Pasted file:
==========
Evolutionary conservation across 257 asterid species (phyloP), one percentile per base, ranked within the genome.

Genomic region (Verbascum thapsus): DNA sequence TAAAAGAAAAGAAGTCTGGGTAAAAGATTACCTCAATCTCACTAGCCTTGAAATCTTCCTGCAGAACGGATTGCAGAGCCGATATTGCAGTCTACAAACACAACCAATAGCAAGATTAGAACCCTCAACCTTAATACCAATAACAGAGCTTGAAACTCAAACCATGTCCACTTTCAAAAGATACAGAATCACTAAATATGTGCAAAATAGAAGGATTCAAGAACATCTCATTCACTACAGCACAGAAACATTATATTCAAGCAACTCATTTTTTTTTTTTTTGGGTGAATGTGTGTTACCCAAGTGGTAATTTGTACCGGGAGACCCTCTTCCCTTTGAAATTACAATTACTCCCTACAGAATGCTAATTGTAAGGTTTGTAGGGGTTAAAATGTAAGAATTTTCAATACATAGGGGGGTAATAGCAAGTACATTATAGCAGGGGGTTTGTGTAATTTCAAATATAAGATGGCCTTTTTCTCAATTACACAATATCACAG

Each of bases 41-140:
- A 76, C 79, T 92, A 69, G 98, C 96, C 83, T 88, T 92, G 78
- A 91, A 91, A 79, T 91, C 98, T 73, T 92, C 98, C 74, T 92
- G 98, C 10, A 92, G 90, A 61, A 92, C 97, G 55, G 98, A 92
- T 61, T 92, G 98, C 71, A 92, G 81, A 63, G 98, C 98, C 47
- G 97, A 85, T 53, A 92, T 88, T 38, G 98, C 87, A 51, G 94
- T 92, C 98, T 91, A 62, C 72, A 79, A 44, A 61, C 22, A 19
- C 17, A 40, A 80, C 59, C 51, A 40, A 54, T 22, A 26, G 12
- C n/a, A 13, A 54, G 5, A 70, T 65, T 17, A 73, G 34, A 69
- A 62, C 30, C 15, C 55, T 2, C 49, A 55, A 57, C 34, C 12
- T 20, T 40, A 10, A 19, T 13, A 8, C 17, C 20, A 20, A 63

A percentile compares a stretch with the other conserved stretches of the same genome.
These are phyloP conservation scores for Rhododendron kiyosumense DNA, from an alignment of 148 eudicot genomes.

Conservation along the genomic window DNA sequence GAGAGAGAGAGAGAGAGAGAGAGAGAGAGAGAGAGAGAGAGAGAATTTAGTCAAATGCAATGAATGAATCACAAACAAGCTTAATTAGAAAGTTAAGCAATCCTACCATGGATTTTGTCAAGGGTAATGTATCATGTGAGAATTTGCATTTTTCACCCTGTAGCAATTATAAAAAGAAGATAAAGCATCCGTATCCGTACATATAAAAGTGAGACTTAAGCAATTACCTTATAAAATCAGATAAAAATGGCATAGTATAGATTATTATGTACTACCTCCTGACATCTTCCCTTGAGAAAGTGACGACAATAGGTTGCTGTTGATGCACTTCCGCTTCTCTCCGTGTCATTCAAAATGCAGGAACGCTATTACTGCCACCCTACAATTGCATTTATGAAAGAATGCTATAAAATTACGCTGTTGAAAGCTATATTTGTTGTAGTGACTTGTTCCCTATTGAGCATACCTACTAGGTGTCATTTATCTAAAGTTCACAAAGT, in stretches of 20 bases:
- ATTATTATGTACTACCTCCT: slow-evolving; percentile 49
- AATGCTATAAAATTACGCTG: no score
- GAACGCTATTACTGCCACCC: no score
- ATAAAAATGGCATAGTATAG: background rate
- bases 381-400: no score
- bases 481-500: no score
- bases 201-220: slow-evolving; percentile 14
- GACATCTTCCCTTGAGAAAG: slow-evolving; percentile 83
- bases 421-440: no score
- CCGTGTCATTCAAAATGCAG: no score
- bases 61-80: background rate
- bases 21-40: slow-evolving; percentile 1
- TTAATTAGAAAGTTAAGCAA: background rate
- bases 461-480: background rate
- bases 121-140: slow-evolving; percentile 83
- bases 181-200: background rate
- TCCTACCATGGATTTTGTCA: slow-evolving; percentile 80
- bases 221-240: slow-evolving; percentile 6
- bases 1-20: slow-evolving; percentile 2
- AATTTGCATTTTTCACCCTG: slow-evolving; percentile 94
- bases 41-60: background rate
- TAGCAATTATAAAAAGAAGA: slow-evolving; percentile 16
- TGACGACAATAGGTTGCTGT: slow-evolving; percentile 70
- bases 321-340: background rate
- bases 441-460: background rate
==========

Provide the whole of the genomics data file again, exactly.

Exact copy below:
Evolutionary conservation across 257 asterid species (phyloP), one percentile per base, ranked within the genome.

Genomic region (Verbascum thapsus): DNA sequence TAAAAGAAAAGAAGTCTGGGTAAAAGATTACCTCAATCTCACTAGCCTTGAAATCTTCCTGCAGAACGGATTGCAGAGCCGATATTGCAGTCTACAAACACAACCAATAGCAAGATTAGAACCCTCAACCTTAATACCAATAACAGAGCTTGAAACTCAAACCATGTCCACTTTCAAAAGATACAGAATCACTAAATATGTGCAAAATAGAAGGATTCAAGAACATCTCATTCACTACAGCACAGAAACATTATATTCAAGCAACTCATTTTTTTTTTTTTTGGGTGAATGTGTGTTACCCAAGTGGTAATTTGTACCGGGAGACCCTCTTCCCTTTGAAATTACAATTACTCCCTACAGAATGCTAATTGTAAGGTTTGTAGGGGTTAAAATGTAAGAATTTTCAATACATAGGGGGGTAATAGCAAGTACATTATAGCAGGGGGTTTGTGTAATTTCAAATATAAGATGGCCTTTTTCTCAATTACACAATATCACAG

Each of bases 41-140:
- A 76, C 79, T 92, A 69, G 98, C 96, C 83, T 88, T 92, G 78
- A 91, A 91, A 79, T 91, C 98, T 73, T 92, C 98, C 74, T 92
- G 98, C 10, A 92, G 90, A 61, A 92, C 97, G 55, G 98, A 92
- T 61, T 92, G 98, C 71, A 92, G 81, A 63, G 98, C 98, C 47
- G 97, A 85, T 53, A 92, T 88, T 38, G 98, C 87, A 51, G 94
- T 92, C 98, T 91, A 62, C 72, A 79, A 44, A 61, C 22, A 19
- C 17, A 40, A 80, C 59, C 51, A 40, A 54, T 22, A 26, G 12
- C n/a, A 13, A 54, G 5, A 70, T 65, T 17, A 73, G 34, A 69
- A 62, C 30, C 15, C 55, T 2, C 49, A 55, A 57, C 34, C 12
- T 20, T 40, A 10, A 19, T 13, A 8, C 17, C 20, A 20, A 63

A percentile compares a stretch with the other conserved stretches of the same genome.
These are phyloP conservation scores for Rhododendron kiyosumense DNA, from an alignment of 148 eudicot genomes.

Conservation along the genomic window DNA sequence GAGAGAGAGAGAGAGAGAGAGAGAGAGAGAGAGAGAGAGAGAGAATTTAGTCAAATGCAATGAATGAATCACAAACAAGCTTAATTAGAAAGTTAAGCAATCCTACCATGGATTTTGTCAAGGGTAATGTATCATGTGAGAATTTGCATTTTTCACCCTGTAGCAATTATAAAAAGAAGATAAAGCATCCGTATCCGTACATATAAAAGTGAGACTTAAGCAATTACCTTATAAAATCAGATAAAAATGGCATAGTATAGATTATTATGTACTACCTCCTGACATCTTCCCTTGAGAAAGTGACGACAATAGGTTGCTGTTGATGCACTTCCGCTTCTCTCCGTGTCATTCAAAATGCAGGAACGCTATTACTGCCACCCTACAATTGCATTTATGAAAGAATGCTATAAAATTACGCTGTTGAAAGCTATATTTGTTGTAGTGACTTGTTCCCTATTGAGCATACCTACTAGGTGTCATTTATCTAAAGTTCACAAAGT, in stretches of 20 bases:
- ATTATTATGTACTACCTCCT: slow-evolving; percentile 49
- AATGCTATAAAATTACGCTG: no score
- GAACGCTATTACTGCCACCC: no score
- ATAAAAATGGCATAGTATAG: background rate
- bases 381-400: no score
- bases 481-500: no score
- bases 201-220: slow-evolving; percentile 14
- GACATCTTCCCTTGAGAAAG: slow-evolving; percentile 83
- bases 421-440: no score
- CCGTGTCATTCAAAATGCAG: no score
- bases 61-80: background rate
- bases 21-40: slow-evolving; percentile 1
- TTAATTAGAAAGTTAAGCAA: background rate
- bases 461-480: background rate
- bases 121-140: slow-evolving; percentile 83
- bases 181-200: background rate
- TCCTACCATGGATTTTGTCA: slow-evolving; percentile 80
- bases 221-240: slow-evolving; percentile 6
- bases 1-20: slow-evolving; percentile 2
- AATTTGCATTTTTCACCCTG: slow-evolving; percentile 94
- bases 41-60: background rate
- TAGCAATTATAAAAAGAAGA: slow-evolving; percentile 16
- TGACGACAATAGGTTGCTGT: slow-evolving; percentile 70
- bases 321-340: background rate
- bases 441-460: background rate